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FEC Split Over Its Openness

What’s in a press release?

The Federal Election Commission’s leaders are struggling with that question as they debate just how open and expansive the agency should be in publicizing its caseload, even as President Barack Obama calls for more transparency in the federal government.

The FEC’s press office declined to comment for this story. But in recent interviews with members of the bipartisan, six-person overseer of the nation’s election system, deep divisions became obvious regarding the FEC’s role — if any — in trumpeting high-dollar fines and other apparent triumphs through the commission’s press office.

Cynthia Bauerly, a Democratic-nominated commissioner and former lawyer for Senate Rules and Administration Chairman Charles Schumer (D-N.Y.), said last week that “my personal preference is that we put as much information as possible into the press releases.—

“We’re a disclosure agency,— she said. “I think it’s an important part of our job to make sure that committees are reporting everything they need to be reporting, and therefore, it behooves us in turn to put information about our closed matter into the public record in the most usable form.

“Obviously, the statute prohibits us from discussing cases until they’re closed,— she added. “But once they’re closed, all of the relevant information goes on the public record, and in my view, we could make it a lot easier for both reporters and the general public to find and use by putting more into our press releases.—

But not everyone at the agency shares Bauerly’s approach. Don McGahn, a Republican-nominated commissioner and veteran campaign finance lawyer, suggested that the agency should err on the side of caution when disseminating facts even on settled cases, releasing only the bare minimum — lest the commission perhaps prejudice the parties involved or appear to be taking sides in often-sensitive political matters.

“The agency is an independent decision-maker that is quasi-judicial,— McGahn said. “You don’t see judges holding press conferences after they sentence, and neither should the FEC.—

McGahn’s stripped-down approach to press relations appears to be winning. The volume of public statements made by the current commission is vastly lower than in years past, and the language used in the recent releases comes across as bland and utilitarian.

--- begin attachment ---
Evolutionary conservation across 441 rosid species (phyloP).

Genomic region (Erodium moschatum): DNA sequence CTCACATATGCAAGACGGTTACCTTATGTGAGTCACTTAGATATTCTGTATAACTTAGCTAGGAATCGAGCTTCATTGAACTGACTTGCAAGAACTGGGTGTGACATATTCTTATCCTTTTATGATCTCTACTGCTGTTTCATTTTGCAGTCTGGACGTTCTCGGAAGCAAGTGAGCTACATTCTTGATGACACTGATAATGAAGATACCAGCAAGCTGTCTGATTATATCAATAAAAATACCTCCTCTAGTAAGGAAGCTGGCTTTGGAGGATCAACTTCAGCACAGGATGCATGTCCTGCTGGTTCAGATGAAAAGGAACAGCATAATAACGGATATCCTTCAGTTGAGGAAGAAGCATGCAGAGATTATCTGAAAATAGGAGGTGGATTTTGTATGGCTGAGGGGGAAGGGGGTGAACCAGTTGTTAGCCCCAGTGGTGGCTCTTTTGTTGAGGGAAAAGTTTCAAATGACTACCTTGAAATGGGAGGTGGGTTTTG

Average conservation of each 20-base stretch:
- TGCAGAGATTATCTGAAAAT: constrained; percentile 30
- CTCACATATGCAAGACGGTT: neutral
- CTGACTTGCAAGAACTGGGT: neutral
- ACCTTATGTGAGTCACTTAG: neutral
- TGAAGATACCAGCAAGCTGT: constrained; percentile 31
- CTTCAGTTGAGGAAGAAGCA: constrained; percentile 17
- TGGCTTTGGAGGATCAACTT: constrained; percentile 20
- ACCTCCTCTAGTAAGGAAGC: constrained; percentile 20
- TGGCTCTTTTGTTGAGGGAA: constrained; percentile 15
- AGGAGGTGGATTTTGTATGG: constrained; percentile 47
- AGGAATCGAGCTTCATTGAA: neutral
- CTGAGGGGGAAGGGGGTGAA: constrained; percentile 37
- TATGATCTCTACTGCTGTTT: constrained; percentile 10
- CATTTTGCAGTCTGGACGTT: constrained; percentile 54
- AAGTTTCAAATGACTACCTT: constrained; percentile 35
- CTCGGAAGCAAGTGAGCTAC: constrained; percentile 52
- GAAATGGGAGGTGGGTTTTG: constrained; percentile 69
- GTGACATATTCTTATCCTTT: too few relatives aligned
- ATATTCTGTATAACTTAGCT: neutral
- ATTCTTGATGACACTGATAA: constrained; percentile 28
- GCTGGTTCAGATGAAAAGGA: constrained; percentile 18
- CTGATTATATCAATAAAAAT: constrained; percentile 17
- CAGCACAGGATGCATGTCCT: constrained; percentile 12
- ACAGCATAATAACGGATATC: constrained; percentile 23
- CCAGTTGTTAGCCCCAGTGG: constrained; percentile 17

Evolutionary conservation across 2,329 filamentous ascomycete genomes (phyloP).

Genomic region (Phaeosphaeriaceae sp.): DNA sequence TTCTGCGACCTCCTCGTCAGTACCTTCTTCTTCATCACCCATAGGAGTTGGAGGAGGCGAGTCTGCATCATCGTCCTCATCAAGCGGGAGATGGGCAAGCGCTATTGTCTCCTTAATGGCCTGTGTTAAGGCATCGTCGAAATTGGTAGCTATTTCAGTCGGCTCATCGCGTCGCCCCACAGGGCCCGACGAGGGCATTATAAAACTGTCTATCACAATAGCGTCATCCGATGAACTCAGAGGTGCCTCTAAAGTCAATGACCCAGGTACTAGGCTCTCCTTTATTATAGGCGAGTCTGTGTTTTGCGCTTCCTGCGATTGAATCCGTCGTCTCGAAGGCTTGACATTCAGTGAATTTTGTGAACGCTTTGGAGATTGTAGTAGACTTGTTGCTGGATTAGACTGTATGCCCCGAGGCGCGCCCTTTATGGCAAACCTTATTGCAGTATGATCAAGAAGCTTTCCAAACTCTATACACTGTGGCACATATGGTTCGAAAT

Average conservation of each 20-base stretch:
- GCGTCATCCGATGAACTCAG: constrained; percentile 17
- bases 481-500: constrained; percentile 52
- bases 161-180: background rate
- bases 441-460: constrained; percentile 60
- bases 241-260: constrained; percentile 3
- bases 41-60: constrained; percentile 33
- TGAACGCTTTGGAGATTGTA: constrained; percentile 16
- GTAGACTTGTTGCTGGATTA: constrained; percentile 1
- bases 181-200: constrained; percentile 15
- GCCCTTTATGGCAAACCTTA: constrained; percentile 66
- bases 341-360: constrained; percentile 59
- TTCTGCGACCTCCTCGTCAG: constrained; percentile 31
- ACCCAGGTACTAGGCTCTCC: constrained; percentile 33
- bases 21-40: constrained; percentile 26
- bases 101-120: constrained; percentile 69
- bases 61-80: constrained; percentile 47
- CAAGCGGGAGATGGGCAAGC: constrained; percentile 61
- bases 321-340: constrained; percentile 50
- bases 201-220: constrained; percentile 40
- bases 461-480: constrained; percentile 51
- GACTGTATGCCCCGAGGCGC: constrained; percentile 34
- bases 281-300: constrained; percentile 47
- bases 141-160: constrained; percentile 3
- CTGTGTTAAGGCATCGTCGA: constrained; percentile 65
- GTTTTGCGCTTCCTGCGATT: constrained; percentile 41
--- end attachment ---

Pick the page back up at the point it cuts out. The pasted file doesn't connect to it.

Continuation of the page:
In fact, since the beginning of the year, the FEC has issued fewer press releases than it did during the first half of 2008, when a prolonged spat involving the White House and Senate Democrats over agency nominees shuttered the agency for roughly six months.

Trevor Potter, a former FEC commissioner who now practices law at Caplin & Drysdale, has observed “very odd gaps— in the information recently distributed by the FEC’s press office. Potter, president of the Campaign Legal Center, said it’s uncertain whether that approach originates in the agency’s press office or at the request of McGahn or other commissioners.

“The commissioners need to explain what they’re doing,— Potter said.

Potter, Sen. John McCain’s (R-Ariz.) campaign lawyer during last year’s presidential election, also said that a similar divide existed when he was at the agency more than a decade ago, when some of his Clinton-era colleagues, too, preferred the “low key— approach now espoused by McGahn.

“When I got there, the commission’s policy was to put everything out and do so in an absolute, nondescriptive way,— Potter said. “My view was that we knew internally that some cases were more important than others. … In those cases we ought to hold a press conference and attract attention to it.—

It’s difficult to tell exactly how far the commissioners may extend their authority over the FEC’s press operations. McGahn and Bauerly declined to discuss the process, although numerous outside observers confirmed that commissioners, in fact, frequently are heavily involved in public relations strategy.

For example, in 2005 and 2006, the agency published more than 200 public statements through its press office at the behest of then-Commissioner Bob Lenhard, a Democrat who “spearheaded an effort— to promote the agency’s accomplishments, according to a campaign finance lawyer.

So far this year, the agency has released fewer than 30.

“Each group of commissioners has their own philosophy on press relations and how much information to get out to press and in what form,— the campaign finance lawyer said. “There’s no doubt that in 2005-06 that group of commissioners decided to be much more proactive on enforcement cases and other things the agency was doing.—

Lenhard, now a Democratic campaign finance lawyer at Covington & Burling, reviewed the agency for Obama during the transition and declined to comment for this story.

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